The quick motion of a narrow and round or V-hull kayak makes it very easy to overcompensate in choppy conditions. Firmly locking your legs to the cockpit rim makes it impossible for you to let your body hinge at the waist. This makes it nearly impossible to keep your shoulders above the hull. As your shoulders pendulum from one side to the other, the feeling of snappiness in the hull is exaggerated. Experienced paddlers drop their legs away from the thigh braces in these conditions to prevent this sensation. Again, we sell paddler skill as the key element in the feeling of stability, rather than secondary stability inherent to the hull design.
By way of these two examples, we can see the concept of secondary stability isn’t particularly helpful when it comes to sea kayaks.
Any sea kayak will tip over if you put your shoulders over the water, regardless of how it scores on some theoretical computer test of secondary stability.
If a kayak feels tippy on flat water, it will also feel tippy in rough conditions. Given these realities, it doesn’t make any sense to talk about secondary stability. In the real world it doesn’t exist.
If good secondary stability isn’t the key to stability and seaworthiness in a sea kayak, what is? Predictable motion and ease of edging.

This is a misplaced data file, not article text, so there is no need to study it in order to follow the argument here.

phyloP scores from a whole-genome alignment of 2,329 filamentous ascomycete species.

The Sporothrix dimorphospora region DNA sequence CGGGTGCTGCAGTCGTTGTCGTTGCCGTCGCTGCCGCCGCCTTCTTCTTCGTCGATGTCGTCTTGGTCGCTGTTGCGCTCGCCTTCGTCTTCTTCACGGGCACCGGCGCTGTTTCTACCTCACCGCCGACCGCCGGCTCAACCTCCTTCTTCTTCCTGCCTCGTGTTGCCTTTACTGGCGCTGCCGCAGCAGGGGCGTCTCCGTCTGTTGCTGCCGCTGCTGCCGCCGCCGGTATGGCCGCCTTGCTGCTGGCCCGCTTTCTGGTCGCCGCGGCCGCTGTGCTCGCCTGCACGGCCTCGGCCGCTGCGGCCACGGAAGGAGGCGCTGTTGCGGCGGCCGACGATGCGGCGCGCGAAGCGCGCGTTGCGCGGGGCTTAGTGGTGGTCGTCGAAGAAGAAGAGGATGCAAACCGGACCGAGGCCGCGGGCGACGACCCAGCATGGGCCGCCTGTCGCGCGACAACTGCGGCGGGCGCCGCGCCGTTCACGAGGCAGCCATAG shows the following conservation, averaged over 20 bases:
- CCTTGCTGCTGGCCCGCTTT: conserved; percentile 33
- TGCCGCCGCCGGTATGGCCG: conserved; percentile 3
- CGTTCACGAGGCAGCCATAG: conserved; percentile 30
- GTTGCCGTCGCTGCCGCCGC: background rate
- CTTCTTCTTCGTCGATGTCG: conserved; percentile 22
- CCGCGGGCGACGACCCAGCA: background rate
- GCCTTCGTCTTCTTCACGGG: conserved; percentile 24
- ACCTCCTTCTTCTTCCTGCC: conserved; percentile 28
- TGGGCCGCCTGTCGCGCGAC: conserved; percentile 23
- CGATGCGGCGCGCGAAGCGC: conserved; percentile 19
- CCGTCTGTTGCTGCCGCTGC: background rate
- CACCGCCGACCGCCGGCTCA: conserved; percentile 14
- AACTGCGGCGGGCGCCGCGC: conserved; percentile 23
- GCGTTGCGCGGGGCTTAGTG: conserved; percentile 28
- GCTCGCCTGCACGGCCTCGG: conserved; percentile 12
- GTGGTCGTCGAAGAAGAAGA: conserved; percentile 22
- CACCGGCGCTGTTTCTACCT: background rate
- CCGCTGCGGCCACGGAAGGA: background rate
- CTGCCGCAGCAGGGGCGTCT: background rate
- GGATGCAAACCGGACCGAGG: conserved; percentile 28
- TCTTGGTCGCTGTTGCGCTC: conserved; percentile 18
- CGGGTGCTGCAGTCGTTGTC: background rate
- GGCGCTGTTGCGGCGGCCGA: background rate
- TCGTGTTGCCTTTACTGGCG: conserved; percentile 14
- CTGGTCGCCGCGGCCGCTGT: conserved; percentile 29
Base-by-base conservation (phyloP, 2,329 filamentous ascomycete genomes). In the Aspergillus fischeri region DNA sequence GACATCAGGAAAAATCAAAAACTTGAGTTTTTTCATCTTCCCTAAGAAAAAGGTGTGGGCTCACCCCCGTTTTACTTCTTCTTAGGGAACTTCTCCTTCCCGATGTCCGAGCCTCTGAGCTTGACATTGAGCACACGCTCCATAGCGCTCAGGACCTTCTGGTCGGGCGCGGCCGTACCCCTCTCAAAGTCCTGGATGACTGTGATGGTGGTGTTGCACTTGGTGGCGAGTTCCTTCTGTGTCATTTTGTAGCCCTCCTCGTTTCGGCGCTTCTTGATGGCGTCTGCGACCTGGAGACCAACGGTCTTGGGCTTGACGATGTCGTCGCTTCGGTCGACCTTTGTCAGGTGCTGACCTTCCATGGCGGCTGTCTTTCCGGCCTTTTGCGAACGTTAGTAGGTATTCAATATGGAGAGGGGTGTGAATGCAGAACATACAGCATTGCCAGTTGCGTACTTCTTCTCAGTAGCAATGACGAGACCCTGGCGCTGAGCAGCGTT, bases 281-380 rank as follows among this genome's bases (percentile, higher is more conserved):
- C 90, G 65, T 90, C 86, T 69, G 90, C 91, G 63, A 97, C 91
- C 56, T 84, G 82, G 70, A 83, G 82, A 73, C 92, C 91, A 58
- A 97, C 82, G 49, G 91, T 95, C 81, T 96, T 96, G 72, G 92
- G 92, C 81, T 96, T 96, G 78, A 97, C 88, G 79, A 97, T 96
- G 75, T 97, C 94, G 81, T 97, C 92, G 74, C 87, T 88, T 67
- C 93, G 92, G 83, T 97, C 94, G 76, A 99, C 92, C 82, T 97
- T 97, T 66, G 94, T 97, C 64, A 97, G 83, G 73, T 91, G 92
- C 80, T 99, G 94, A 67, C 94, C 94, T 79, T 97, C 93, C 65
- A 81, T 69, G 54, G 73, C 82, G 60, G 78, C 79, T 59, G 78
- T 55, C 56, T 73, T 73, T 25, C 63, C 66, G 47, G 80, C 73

Predictable motion is the opposite of a feeling of quickness from edge-to-edge. It’s provided by a boat mostly flat under the cockpit, carrying flatness most of the width of the hull. The sensation of stability is enhanced if the widest part of the kayak is near the seat. A flattish hull feels stable when upright and lacks the tendency to shift quickly onto its edge. It has a predictable motion. This predictable motion helps any paddler at any skill level to be more confident, more relaxed and better able to remain in balance.
You might be tempted to believe such a flat hull would be pushed around or even tipped over in rough water. This might be the case if you’re rowing a jon boat or paddling a wide recreational kayak, but it isn’t true in a properly fitted sea kayak. If your kayak is narrow enough, it will be easy to hold on edge, even if it has a flat hull. A kayak that can easily hold an edge will not be tipped over by choppy waves. Instead, such a kayak will allow the paddler to shift her weight in the seat to keep the hull upright as the wave passes under her kayak. With the kayak upright, it is easier for the paddler to keep her body centered above the hull for maximum stability.
So, there you have it. Stable kayaks are stable and tippy kayaks are tippy. Secondary stability doesn’t enter into the equation. If you test paddle a kayak on flatwater and find it stable and easy to hold on edge, you can reasonably expect it to remain stable in rough conditions. Despite conventional wisdom, secondary stability isn’t a useful concept when it comes to sea kayaks. Forget about it.
Contrarian Brian Day has been paddling sea kayaks, teaching kayak skills and sharing unsolicited opinions about outdoor gear since the early ’90s. Please direct your rebuttals to [email protected]
Secondary stability isn’t a useful concept when it comes to sea kayaks. Agree or disagree?| Photo: Kevin Light